Recently I had written a condolence note to a co-worker. One of her Grands (a 3-month-old twin) had died suddenly in his mother’s arms. There is not much we can say to relieve the unbearable heaviness of such a loss except to say the family is in our thoughts and prayers. I wrote quickly, not caring so much what I said as making sure I sent my sentiments when comfort was most needed.
In her thank you note to me she acknowledged my prayers for her and her family, she also made a comment that mirrored my own thoughts. “As parents and grandparents I know you understand the anguish of our loss. We grieve for ourselves, but even more for our children, [the baby’s] parents.”
I understand. A few years ago I flew to Boston to be at the hospital bedside of a grandchild who had been hit by a car when out walking with her mother, my daughter. She had a concussion and fractured pelvis, and in those first 24 hours neither our family nor the team of doctors treating her knew had bad the concussion was nor what the long-term repercussions would be.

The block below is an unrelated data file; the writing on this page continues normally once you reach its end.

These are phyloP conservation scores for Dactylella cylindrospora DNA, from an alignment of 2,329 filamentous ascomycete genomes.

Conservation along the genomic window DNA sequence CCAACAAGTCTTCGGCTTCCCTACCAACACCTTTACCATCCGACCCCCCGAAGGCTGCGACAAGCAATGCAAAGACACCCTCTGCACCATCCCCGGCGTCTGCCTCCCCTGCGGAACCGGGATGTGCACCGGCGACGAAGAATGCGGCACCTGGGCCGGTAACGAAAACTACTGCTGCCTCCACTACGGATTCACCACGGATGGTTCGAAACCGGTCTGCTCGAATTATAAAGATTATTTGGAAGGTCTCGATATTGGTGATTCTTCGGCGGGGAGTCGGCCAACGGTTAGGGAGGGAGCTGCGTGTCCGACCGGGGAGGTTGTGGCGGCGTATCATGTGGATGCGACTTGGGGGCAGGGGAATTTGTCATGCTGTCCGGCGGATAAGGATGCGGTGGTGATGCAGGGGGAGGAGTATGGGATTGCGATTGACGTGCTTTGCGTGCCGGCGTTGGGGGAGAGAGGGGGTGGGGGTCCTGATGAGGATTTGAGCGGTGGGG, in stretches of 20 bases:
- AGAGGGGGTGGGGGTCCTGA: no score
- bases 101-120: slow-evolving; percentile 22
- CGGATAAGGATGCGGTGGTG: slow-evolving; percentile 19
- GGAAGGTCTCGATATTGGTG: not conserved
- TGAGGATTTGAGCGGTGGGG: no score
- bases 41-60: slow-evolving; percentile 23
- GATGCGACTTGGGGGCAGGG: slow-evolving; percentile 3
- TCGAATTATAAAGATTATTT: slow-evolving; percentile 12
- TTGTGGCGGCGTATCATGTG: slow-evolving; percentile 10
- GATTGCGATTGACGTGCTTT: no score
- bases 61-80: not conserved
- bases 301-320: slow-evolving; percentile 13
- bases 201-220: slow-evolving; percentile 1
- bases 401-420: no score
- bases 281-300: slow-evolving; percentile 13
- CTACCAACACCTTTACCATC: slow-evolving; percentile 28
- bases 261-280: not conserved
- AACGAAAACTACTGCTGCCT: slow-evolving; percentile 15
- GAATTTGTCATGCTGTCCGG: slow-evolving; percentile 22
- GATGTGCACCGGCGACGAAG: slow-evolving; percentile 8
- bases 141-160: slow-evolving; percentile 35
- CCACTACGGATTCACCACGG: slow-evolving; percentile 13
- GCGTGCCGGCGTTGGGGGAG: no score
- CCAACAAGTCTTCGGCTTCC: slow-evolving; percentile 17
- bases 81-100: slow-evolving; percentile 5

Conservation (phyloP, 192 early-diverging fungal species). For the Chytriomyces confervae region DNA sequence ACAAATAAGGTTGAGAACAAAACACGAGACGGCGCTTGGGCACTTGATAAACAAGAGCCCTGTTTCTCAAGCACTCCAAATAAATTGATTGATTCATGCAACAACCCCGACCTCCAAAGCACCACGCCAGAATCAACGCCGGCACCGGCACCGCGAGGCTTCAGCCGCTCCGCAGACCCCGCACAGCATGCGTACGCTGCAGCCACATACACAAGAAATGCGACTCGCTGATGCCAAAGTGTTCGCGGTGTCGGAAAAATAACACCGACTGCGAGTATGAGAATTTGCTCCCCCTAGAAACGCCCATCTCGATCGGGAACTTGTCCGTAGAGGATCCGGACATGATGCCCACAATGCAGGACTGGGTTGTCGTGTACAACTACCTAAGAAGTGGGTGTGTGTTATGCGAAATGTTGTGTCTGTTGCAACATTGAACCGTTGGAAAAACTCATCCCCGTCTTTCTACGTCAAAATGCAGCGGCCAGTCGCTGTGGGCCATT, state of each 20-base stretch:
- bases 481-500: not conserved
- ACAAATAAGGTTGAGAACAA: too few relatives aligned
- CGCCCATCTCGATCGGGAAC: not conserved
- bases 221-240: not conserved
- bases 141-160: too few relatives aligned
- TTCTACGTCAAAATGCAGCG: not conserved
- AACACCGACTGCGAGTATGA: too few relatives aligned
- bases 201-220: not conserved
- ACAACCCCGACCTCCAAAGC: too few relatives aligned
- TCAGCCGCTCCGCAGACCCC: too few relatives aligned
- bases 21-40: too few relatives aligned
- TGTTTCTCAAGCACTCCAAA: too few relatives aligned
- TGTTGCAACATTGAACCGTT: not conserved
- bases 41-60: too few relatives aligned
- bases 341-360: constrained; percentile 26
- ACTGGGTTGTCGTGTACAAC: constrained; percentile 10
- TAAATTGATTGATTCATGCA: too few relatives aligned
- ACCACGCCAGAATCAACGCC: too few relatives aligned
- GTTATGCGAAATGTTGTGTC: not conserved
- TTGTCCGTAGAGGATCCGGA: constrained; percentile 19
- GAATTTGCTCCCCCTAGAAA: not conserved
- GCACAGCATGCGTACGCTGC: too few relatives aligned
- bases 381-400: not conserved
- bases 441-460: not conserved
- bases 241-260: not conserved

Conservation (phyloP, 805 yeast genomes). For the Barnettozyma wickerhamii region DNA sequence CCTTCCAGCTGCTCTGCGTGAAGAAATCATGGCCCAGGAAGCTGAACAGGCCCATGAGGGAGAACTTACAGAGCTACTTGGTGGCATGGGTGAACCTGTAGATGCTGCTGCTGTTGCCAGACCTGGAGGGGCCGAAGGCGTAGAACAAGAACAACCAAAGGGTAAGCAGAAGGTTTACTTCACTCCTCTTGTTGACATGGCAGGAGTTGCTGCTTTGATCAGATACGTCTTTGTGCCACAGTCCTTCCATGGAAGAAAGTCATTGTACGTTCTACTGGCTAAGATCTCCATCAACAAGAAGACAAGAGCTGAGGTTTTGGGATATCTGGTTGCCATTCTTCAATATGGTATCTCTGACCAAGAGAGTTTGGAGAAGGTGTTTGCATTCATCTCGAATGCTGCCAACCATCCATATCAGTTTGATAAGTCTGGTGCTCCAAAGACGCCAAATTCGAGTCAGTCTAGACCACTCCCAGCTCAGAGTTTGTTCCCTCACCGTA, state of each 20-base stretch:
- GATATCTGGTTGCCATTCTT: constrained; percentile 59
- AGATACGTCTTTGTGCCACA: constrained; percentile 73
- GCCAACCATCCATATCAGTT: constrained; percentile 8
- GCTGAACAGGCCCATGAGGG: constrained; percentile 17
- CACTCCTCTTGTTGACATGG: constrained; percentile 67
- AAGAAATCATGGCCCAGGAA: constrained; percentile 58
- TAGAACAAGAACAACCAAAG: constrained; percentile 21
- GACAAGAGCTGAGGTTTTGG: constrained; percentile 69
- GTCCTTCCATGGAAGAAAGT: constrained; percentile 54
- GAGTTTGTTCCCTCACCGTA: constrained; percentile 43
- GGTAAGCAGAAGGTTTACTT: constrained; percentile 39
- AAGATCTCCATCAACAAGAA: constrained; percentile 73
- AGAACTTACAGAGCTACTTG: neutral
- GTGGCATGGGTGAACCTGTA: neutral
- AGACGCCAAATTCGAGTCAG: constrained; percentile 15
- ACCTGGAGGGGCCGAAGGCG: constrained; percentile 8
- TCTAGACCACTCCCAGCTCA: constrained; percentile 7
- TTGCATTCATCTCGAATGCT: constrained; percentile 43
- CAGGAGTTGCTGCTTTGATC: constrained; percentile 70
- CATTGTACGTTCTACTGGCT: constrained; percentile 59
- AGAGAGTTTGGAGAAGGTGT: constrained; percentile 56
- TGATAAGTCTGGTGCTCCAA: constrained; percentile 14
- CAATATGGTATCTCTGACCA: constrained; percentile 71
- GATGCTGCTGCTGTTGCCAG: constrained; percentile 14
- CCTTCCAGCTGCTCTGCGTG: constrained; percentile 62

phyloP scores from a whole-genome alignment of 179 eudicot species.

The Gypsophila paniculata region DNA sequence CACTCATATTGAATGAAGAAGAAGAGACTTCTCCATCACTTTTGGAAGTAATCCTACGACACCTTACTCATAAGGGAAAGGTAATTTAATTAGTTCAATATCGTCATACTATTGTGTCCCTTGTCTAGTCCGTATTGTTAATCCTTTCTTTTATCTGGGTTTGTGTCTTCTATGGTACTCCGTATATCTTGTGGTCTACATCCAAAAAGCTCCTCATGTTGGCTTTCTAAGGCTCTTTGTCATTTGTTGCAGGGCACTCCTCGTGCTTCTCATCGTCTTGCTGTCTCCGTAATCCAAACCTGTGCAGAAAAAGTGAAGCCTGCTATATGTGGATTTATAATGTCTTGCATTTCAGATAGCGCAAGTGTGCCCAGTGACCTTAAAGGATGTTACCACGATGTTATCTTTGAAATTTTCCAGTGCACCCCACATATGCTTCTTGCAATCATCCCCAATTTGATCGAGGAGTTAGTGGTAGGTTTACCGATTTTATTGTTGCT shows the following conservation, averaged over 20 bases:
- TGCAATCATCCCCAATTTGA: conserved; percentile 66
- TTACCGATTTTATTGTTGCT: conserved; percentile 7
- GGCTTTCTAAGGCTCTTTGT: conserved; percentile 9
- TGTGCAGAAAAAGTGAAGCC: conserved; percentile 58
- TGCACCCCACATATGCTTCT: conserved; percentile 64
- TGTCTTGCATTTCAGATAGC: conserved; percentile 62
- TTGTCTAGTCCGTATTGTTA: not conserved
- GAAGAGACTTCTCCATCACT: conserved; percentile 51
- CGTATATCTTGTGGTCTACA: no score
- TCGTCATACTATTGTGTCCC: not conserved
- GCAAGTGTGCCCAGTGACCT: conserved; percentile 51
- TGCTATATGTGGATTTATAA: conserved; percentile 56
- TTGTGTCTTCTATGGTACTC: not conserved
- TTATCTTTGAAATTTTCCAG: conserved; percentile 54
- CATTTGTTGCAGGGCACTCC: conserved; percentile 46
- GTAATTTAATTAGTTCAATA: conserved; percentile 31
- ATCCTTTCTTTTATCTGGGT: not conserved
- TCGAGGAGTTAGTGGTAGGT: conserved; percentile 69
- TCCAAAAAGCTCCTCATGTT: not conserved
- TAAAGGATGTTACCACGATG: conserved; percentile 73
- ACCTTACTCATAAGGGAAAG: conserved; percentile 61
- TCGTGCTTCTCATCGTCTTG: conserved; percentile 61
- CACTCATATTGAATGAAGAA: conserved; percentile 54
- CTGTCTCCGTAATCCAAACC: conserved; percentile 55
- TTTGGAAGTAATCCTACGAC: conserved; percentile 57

We were lucky. Two years later, my granddaughter, my daughter’s child, is thriving with seemingly no major after-effects from the accident. But I remember the double pain I felt that day. Pain for my granddaughter who at that moment was in unknown danger and pain for my daughter, who saw her child hit by a car and who had thought, for one dreadful moment, that her child was dead.
My co-worker’s note was also, in its way, a reminder that there are, thankfully, two sides to that double feeling. The joys a grandchild brings are also experienced twice. First in the wonder of whatever the child did or said that delights us, and then in the pleasure we see in the faces of the parents. Our children.
We double down no matter what.